means for preventing the opening of the cover for a predetermined period of time after the passage of current between an anode and cathode submerged in plating solution contained in the plating tank.
4. A method for reducing the amount of plating solution mist escaping into the atmosphere comprising:
providing a plating tank containing a metal plating solution and at least one anode;
immersing a substrate to be plated into the plating solution;
covering and sealing the plating tank with a removable cover;
establishing a current between the substrate and the anode to thereby electrolytically deposit metal onto the substrate for a select period of time;
introducing a carrier gas into the covered plating tank above the surface of the plating solution;
passing carrier gas containing mist of the plating solution from the plating tank to an aqueous rinse and bubbling said carrier gas containing mist of the plating solution through the aqueous rinse; and
covering the plating solution with a mist suppressing foam.
5. A method as claimed in claim 4, wherein the plating solution is a chromium plating solution.
6. A method as claimed in claim 4, wherein the aqueous rinse comprises sodium bisulfite.
7. A method as claimed in claim 4, wherein the carrier gas is nitrogen.
8. A method as claimed in claim 4, wherein the tank is pressurized during plating.
9. A method as claimed in claim 8, wherein the pressure is about two psi.
10. A method as claimed in claim 4, wherein the carrier gas which bubbles through the aqueous rinse is passed to a second aqueous rinse and bubbled therethrough.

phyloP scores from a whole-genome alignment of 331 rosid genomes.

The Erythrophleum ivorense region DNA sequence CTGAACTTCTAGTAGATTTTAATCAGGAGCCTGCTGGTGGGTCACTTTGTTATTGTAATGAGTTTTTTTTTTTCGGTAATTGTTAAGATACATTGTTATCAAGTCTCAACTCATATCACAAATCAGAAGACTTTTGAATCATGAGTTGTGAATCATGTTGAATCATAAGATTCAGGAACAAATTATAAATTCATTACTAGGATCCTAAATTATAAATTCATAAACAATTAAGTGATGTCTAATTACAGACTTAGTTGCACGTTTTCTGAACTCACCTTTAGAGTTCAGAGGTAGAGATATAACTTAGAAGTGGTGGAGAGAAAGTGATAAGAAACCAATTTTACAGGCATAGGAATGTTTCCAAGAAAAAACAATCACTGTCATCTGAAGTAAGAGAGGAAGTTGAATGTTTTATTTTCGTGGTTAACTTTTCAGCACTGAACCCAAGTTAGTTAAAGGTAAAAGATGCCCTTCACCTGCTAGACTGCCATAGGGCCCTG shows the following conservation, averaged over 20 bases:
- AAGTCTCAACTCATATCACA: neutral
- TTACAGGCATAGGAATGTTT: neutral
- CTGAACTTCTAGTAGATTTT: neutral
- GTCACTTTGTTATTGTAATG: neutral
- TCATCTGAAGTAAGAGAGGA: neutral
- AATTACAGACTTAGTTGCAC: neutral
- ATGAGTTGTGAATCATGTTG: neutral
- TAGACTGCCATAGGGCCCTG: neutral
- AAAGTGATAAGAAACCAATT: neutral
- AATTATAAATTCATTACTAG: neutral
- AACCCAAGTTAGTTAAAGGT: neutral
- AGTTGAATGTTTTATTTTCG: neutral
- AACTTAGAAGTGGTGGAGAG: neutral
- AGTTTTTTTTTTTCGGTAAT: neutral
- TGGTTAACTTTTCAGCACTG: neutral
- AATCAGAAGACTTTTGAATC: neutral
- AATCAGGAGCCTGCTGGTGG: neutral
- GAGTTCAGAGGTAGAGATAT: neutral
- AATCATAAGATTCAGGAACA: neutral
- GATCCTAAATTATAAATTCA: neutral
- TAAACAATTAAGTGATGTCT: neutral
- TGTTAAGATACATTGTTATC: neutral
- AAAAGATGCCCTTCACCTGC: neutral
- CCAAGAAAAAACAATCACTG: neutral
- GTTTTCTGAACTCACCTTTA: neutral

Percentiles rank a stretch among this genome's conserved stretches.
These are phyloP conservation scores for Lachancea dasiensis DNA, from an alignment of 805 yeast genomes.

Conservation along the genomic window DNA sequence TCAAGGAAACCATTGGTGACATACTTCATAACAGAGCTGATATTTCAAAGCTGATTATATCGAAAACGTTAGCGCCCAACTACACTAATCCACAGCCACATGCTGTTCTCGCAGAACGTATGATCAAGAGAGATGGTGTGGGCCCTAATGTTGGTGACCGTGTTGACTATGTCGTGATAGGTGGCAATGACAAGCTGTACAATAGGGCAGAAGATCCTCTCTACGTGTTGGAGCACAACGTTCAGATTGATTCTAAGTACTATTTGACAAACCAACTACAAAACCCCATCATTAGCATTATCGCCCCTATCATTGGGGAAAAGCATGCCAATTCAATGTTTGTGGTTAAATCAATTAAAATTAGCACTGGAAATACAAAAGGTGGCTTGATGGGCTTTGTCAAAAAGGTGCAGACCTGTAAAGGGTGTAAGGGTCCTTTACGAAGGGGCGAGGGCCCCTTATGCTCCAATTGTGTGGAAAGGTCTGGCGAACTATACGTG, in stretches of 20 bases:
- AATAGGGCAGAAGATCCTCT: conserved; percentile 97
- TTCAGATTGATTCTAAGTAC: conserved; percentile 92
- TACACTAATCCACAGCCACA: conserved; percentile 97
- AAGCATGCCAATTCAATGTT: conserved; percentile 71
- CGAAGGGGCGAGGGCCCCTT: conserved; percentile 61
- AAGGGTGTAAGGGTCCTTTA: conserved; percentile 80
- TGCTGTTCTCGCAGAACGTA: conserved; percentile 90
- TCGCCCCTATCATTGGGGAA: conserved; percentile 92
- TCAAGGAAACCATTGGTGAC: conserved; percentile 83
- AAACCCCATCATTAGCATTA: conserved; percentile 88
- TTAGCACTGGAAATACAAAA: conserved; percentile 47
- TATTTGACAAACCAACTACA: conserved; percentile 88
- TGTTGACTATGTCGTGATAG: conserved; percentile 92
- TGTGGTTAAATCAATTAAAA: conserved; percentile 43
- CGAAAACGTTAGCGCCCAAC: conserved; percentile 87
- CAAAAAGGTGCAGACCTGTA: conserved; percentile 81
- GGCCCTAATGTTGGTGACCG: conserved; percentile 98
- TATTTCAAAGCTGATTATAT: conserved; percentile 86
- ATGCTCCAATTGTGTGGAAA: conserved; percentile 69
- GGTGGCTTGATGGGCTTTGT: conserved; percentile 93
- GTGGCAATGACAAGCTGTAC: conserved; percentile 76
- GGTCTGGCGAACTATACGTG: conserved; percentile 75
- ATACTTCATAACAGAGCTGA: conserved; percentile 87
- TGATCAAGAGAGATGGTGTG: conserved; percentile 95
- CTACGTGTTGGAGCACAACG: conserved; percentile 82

11. A method for reducing the amount of hexavalent chromium escaping into the atmosphere above a chromium plating solution comprising:
providing a plating tank containing a chromium plating solution and an anode;
immersing a substrate to be plated into the plating solution;
covering and sealing the plating tank with a removable cover;
establishing a current for a select period of time between the substrate and the anode to thereby electrolytically deposit chromium onto the substrate;
introducing a carrier gas into the covered plating tank over the surface of the plating solution; and
passing carrier gas containing mist of the chromium plating solution from the plating tank to a first trap comprising aqueous solution containing a reducing agent for reducing hexavalent chromium ions to trivalent chromium ions and bubbling said carrier gas containing chromium mist through said aqueous solution.
12. A method as claimed in claim 11, wherein the carrier gas is nitrogen.
13. A method as claimed in claim 12 wherein the nitrogen carrier gas is introduced at a rate sufficient to produce a pressure within the plating tank of about 2 psi.
14. A method as claimed in claim 11 wherein the reducing agent is sodium bisulfite.
15. A method as claimed in claim 14 wherein the sodium bisulfite is present in a concentration of at least about 10 grams per liter.
16. A method as claimed in claim 11 wherein the first trap comprises a sealed container and wherein the method further comprises passing effluent gas from the first trap to at least one additional trap containing an aqueous solution, and bubbling said effluent gas through the aqueous solution in each such additional trap.